Wine pairings are notoriously tricky to get right. From acidity to tannins, the complexity of each bottle must be balanced against the tastes and textures of every course — with just one flavour faux pas threatening to upend the entire meal.
Thankfully, when the great and the good descended on the original Annabel’s for a black tie dinner to celebrate Vacheron Constantin’s Fiftysix collection, we called on leading London wine merchants, Berry Bros and Rudd, to pick the pairings.
So, if you’re looking to cook up a similar storm of beef fillet, truffle risotto or lobster this autumn, here are the best bottles to complement your cuisine.
To complement the texture and richness of lobster…
The starter, a ginger-poached lobster with kohlrabi, hazelnut dressing and drilled fennel, was paired with a 2017 Mullineux White Old Vines. Recommended by the sommelier at Berry Bros, it is a textured, rich style white wine, and a perfect match as the richness of the chenin blanc works with the texture of the lobster, whilst the sweet spice flavour brings out the ginger flavours in the dish.
Concentrated and richly scented fruit on the nose, the attack is generous and leads to a mid-palate filled with glossy, ripe fruit — think apricot kernel and white peach. Stony undertones layer with fresh acidity, bringing definition and further complexity. The perfect pairing with lobster.
2017 Mullineux White Old Vines
To bring out the flavours of beef fillet…
A 2012 Barolo, Brunate, Marcarini, Piedmont was nominated the ideal bottle to pair with our main – a black treacle-marinated fillet of beef, with herb potatoes, roasted cabbage and English mustard emulsion. Berry Bros described this as a lovely vintage, boasting beautiful ripe red cherry and blackcurrant fruit with a sweetness from oak — all of which matched the sweeter elements of the dish.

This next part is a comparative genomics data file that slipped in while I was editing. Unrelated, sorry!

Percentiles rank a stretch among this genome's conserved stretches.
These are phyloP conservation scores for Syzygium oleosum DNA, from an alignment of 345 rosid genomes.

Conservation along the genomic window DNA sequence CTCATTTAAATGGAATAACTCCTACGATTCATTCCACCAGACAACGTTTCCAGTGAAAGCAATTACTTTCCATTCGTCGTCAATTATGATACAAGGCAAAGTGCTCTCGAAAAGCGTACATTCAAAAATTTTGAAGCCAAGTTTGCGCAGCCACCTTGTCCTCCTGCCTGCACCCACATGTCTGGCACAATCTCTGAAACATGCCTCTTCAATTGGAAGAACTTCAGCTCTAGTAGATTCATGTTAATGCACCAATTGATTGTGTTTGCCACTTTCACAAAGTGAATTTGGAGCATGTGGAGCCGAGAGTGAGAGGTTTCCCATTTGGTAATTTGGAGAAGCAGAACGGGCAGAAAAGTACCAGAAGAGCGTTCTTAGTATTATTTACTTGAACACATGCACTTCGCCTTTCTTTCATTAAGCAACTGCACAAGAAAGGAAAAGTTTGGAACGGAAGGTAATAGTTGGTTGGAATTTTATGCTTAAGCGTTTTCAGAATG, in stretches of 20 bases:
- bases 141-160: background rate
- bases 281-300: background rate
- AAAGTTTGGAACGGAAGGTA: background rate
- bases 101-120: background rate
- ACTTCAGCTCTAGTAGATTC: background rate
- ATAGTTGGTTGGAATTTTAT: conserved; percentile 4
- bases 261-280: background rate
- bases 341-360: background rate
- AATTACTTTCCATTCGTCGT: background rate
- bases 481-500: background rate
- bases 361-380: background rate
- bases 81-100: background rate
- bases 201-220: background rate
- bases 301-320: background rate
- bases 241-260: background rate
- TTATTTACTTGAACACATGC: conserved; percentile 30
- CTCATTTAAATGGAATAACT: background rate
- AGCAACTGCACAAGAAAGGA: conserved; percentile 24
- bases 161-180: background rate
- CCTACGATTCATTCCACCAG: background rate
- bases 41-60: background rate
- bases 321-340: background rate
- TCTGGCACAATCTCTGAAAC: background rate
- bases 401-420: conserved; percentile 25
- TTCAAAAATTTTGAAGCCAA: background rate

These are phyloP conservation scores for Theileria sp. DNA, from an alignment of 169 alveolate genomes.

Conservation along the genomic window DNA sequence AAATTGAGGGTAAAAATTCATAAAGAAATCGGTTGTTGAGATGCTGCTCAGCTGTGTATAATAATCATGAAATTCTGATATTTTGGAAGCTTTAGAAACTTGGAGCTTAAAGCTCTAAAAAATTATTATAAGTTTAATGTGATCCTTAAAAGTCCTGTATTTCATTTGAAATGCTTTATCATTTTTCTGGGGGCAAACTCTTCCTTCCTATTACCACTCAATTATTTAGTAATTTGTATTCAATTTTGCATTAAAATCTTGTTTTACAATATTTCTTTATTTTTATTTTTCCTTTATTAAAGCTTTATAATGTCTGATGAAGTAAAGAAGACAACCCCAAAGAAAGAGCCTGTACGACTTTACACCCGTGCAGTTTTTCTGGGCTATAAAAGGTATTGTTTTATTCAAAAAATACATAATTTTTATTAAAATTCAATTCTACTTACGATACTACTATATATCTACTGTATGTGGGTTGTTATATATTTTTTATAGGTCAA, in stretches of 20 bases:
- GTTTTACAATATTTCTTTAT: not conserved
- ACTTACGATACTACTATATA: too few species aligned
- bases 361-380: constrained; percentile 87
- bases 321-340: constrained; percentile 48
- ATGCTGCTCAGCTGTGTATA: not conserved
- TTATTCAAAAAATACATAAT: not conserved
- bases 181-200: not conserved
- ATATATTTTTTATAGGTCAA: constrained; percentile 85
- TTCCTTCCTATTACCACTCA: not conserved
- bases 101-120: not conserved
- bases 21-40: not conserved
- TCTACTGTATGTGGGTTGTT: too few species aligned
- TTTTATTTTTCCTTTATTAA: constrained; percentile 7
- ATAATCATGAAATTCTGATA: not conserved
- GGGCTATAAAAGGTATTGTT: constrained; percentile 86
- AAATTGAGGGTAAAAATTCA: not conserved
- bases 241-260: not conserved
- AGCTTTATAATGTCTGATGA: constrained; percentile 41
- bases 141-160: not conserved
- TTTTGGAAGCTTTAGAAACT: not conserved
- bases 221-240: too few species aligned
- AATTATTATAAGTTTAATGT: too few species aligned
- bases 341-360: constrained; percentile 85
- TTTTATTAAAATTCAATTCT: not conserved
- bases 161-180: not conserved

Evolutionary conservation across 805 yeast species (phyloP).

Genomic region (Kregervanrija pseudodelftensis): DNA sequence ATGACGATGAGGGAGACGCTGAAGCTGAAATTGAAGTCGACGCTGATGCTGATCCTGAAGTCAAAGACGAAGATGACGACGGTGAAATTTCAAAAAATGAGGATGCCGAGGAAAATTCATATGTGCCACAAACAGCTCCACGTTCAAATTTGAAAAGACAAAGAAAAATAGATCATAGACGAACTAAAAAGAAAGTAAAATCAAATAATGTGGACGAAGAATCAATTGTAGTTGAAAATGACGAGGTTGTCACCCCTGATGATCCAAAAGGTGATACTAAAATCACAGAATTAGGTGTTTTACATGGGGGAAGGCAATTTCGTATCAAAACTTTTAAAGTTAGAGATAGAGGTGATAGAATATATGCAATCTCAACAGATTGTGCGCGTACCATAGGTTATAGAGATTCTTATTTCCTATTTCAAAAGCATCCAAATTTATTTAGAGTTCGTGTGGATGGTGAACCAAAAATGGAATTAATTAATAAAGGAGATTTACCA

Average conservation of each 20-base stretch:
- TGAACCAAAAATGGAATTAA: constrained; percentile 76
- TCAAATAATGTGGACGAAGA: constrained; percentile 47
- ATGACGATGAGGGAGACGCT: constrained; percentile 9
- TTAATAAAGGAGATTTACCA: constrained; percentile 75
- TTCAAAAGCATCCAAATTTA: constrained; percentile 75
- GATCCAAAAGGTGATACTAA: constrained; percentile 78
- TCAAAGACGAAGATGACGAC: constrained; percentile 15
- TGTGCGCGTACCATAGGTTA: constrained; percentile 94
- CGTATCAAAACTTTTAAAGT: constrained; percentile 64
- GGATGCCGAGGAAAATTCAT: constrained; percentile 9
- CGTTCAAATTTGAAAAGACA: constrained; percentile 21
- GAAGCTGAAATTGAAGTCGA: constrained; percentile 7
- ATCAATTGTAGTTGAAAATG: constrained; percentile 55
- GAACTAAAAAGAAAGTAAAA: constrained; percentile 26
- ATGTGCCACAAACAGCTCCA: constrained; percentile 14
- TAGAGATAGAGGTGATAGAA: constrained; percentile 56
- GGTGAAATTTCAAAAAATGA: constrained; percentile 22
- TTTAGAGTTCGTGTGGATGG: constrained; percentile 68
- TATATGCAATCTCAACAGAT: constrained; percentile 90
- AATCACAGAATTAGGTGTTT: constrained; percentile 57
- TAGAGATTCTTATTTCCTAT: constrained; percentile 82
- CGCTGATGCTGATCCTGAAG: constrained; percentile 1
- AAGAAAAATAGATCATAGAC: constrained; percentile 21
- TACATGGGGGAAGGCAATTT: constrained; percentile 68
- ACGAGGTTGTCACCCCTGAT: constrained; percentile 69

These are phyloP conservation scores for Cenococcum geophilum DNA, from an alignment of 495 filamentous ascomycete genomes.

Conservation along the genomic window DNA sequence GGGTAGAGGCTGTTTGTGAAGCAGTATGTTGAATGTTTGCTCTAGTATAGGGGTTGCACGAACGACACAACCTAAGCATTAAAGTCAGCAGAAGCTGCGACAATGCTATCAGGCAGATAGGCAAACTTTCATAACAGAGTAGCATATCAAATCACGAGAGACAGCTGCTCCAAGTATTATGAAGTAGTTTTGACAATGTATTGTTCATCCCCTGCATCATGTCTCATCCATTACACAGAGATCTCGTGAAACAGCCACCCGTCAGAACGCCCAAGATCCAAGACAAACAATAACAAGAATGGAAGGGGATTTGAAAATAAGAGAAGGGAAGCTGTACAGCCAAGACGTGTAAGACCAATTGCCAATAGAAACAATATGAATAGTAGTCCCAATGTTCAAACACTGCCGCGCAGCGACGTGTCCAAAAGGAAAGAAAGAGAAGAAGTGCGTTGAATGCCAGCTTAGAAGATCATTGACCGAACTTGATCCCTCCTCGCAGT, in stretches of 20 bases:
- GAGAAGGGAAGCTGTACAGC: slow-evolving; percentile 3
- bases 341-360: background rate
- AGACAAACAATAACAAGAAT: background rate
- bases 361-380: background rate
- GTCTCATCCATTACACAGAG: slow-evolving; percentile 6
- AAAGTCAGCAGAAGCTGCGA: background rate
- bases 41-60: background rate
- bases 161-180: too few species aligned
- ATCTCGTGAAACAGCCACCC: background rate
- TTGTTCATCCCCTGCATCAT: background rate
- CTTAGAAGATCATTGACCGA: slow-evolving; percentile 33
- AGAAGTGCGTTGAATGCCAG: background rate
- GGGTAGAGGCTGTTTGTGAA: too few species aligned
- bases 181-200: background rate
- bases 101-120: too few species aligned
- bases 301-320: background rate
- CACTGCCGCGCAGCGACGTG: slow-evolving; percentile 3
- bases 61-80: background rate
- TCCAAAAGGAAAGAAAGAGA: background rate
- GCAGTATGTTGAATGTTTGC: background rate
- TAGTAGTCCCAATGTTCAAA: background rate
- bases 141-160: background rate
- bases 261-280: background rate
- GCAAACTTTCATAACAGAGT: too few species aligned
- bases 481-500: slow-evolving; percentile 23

At the same time, the lively acidity of the Nebbiolo grape cut through the beef and balanced out the tang of the mustard and the umami of the Parmesan present in the dish. Overall, the bottle was gloriously scented ,with a lightness of touch that belied its age-worthy staying power.
2012 Barolo, Brunate, Marcarini, Piedmont
To temper the strong sweetness of chocolate…
To stop the dessert — a chocolate mousse dome with praline centre, caramelised hazelnut and banana sorbet — becoming too cloying, Berry Bros suggested a 1985 Taylor’s Port. Rich, sweet, but fresh, the dark chocolate and coffee notes in the mature port complemented the chocolate flavours in the pudding and the dried fruit flavours balanced out the more tropical notes.
The port boasts a complex, dense palate which is still evolving and will continue to develop for a further 5 to 20 years. And, of all the vintage ports, those of Taylor need the longest time to mature and even when fully mature seem to have an inner strength and firmness that keep them going for decades. The ideal complex port for a simply sweet dessert.
1985 Taylor's Port
Take a look behind the scenes of Gentleman’s Journal and Vacheron Constantin’s party to celebrate the Fiftysix collection at the original Annabel’s…